When most men die, their writings soon follow. Of all the quality writings of the nineteenth century, few are still available. As we go back in time, far fewer survive. Only those few that continue to sell well remain. The rest tend to be lost to the future. Other factors also exist. The rights to the writings of former Chalcedon scholar Otto Scott are in the control of a family member who shut down his website and has yet to make any of his work available. Unless this changes, his influence will decline precipitously within a few years.
It is my personal responsibility to my father and Chalcedon’s institutional responsibility to its founder that the works of R. J. Rushdoony be preserved and disseminated. This is not because we venerate a man but because we recognize his invaluable contribution to the church in its coming struggles. These works are many and varied and cannot be adequately described in a brief space. They include titles that were in print when he died and those that were out of print that are being reissued.
At this time there are more Rushdoony titles available than ever before. This preservation includes also those manuscripts that were completed but never published. This year alone we shall publish Deuteronomy, the last of the Pentateuch series, and new titles on confession (The Cure ofSouls and Sovereignty). Several more titles are in the works. A major project beginning to come together is the republication of twenty-five years of columns from The CaliforniaFarmer in a series of seven books. I have collected huge stacks of manuscripts on the church, the state, and the family. Other manuscripts include essays on Indians, charity, revolution, subversion, ethics, art, economics, magic and witchcraft, and more.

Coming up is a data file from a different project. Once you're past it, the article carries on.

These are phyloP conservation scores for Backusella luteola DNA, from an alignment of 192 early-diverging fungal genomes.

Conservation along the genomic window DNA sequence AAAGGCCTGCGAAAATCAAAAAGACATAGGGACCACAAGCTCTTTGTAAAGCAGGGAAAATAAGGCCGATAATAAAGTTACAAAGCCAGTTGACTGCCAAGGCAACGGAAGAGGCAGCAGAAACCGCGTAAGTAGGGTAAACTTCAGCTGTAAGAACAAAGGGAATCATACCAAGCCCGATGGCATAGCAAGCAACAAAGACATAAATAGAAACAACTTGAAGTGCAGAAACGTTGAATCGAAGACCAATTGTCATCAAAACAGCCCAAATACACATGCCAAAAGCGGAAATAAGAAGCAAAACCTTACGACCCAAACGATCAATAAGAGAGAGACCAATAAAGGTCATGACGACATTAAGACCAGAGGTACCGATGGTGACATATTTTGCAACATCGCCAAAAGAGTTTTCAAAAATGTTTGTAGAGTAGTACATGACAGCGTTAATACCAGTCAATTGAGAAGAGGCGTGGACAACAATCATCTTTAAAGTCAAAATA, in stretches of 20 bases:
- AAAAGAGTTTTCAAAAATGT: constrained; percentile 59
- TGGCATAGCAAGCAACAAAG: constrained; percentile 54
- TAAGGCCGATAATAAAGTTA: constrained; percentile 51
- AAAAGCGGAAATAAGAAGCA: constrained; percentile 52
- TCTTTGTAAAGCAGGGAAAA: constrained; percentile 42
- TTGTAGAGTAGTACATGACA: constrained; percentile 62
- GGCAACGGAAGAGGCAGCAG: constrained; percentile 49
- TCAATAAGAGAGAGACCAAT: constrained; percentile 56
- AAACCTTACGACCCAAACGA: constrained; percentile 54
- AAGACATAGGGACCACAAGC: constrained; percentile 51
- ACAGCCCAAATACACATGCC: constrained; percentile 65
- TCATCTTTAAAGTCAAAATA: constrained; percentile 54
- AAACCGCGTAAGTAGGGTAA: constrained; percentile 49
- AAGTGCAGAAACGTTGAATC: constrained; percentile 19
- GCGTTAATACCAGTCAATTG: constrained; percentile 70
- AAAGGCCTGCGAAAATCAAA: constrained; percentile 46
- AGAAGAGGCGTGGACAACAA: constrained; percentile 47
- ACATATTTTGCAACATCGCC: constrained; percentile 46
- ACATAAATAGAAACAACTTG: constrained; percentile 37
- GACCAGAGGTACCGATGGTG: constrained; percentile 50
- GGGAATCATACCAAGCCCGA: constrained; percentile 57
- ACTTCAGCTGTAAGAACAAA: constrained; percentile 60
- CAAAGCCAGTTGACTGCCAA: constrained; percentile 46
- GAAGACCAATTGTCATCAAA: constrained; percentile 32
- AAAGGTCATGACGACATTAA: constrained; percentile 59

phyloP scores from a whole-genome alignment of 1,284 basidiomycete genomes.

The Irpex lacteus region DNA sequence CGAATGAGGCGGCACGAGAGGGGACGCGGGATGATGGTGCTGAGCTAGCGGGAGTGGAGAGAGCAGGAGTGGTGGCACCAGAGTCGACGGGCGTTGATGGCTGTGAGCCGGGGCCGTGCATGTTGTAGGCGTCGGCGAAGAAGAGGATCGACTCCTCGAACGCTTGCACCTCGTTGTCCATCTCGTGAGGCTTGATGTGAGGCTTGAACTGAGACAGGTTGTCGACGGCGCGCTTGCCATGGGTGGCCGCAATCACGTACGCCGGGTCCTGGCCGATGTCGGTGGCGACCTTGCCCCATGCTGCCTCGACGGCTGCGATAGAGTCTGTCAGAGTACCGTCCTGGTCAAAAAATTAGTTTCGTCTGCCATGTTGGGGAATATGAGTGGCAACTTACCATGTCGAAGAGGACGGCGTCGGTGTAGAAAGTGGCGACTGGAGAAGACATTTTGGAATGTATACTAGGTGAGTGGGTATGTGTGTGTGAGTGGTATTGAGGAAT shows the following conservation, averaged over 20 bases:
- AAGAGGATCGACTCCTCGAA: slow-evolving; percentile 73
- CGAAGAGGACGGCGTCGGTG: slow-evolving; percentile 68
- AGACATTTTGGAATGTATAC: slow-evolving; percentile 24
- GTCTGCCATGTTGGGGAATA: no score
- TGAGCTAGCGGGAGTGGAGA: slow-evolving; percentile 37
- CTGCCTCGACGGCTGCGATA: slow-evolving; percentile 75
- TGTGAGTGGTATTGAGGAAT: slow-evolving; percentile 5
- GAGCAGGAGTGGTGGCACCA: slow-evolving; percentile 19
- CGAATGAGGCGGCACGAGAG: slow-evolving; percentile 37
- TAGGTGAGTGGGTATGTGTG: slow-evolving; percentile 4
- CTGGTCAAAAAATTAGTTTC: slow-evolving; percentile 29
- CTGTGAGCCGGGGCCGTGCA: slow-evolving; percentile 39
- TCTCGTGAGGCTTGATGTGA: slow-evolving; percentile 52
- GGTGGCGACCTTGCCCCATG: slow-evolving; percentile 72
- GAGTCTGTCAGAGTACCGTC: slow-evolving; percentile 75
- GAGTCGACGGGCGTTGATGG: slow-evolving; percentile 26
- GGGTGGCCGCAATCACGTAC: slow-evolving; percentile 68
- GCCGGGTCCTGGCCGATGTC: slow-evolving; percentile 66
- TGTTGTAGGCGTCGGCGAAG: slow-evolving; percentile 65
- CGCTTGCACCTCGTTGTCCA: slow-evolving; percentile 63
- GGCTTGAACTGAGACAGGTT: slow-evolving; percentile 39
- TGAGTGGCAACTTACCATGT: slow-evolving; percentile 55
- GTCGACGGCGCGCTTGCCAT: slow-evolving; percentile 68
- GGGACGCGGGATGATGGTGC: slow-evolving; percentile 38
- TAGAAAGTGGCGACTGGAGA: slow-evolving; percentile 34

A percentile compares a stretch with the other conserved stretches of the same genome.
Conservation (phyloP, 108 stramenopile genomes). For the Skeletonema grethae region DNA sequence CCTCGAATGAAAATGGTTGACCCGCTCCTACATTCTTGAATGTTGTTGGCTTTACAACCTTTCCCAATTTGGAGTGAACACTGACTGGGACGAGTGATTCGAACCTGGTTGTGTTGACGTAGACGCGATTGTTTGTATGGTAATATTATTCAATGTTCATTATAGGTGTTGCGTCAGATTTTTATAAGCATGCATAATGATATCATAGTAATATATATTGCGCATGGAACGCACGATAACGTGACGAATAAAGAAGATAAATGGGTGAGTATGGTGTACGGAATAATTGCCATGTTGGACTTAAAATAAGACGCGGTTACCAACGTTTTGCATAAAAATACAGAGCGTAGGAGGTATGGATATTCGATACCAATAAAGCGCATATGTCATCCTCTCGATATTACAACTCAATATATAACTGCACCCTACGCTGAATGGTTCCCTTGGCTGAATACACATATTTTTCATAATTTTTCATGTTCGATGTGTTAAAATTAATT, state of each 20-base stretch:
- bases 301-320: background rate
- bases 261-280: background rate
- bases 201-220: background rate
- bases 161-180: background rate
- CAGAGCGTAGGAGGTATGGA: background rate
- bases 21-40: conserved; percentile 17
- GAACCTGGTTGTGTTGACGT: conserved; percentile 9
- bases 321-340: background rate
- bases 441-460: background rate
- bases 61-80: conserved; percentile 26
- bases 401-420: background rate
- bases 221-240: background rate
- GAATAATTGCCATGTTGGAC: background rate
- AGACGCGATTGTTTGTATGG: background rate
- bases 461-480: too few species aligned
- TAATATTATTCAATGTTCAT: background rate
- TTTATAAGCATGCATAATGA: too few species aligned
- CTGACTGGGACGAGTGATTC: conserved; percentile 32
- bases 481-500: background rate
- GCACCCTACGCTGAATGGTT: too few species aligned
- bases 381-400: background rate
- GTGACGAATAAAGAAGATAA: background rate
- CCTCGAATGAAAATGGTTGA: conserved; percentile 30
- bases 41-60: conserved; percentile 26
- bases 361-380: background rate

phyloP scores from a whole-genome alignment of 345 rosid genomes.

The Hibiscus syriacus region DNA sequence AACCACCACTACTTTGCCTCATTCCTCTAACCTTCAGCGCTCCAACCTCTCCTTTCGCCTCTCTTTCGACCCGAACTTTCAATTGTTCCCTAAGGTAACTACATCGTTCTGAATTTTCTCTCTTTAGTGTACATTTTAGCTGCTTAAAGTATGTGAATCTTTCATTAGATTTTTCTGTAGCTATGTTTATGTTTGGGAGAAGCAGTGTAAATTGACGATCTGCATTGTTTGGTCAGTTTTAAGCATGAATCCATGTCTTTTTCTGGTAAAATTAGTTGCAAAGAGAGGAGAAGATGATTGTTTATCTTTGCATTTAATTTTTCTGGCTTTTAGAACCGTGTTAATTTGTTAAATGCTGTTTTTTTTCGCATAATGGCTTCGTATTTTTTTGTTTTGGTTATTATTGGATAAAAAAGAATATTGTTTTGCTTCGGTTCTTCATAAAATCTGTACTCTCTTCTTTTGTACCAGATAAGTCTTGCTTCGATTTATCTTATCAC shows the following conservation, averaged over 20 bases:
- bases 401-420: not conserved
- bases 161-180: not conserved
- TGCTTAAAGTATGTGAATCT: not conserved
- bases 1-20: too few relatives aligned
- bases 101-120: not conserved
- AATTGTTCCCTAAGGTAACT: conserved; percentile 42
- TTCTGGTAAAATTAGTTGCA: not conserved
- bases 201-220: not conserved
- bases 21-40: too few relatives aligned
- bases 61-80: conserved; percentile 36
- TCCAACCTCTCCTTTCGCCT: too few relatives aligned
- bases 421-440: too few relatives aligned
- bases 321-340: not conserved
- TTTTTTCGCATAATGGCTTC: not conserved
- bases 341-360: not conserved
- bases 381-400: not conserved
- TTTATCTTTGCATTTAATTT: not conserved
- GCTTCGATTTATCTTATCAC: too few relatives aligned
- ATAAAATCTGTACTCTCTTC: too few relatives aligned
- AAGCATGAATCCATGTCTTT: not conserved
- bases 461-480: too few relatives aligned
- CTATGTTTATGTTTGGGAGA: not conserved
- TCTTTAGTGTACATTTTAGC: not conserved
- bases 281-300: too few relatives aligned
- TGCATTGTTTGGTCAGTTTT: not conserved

My father wrote constantly, whether he could foresee quick publication or not. He wrote because he believed that Christian Reconstruction, that “big idea” behind his work and the founding of Chalcedon, was a long-term commitment and needed to address every area of life and thought. He published what he could in his lifetime, but consciously wrote to a church that largely rejected his ideas because he felt that was his calling.
R. J. Rushdoony was not the architect of the Religious Right. His vision went beyond its largely negative (“anti” this or that) and political goals. He was a preacher, a teacher, and a theologian. He preached the Kingdom of God as a present and future certainty in an era of failing humanism. He taught men to think in terms of what they professed to believe. And, as a theologian to a compromised antinomian church, he recalled the people of God to an uncompromising obedience to God’s law.
We often wonder if our constant references to R. J. Rushdoony will cause a misconception that we follow a man and not Christ. Reformed thought is still smeared with the false accusation that it follows John Calvin more than Christ. But God repeatedly reminds us of great men of faith in telling us that He is the God of Abraham, Isaac, and Jacob. The very real heritage of faith we see in those patriarchs never detracts us from distinguishing between God and men of God. Chalcedon merely stands on the long-term importance of the very human and fallible but still great man of God my father was.
Our mission, therefore, is to teach men faithfulness to the Kingdom of Jesus Christ while acknowledging our generation’s indebtedness to the writings of R. J. Rushdoony. They are, at the same time, a critique of the approaching failures of humanism and statism as well as a witness against false pretenders within the church. Likewise, they are a blueprint for a compromised church for repentance from its repudiation of the sovereign God and His law.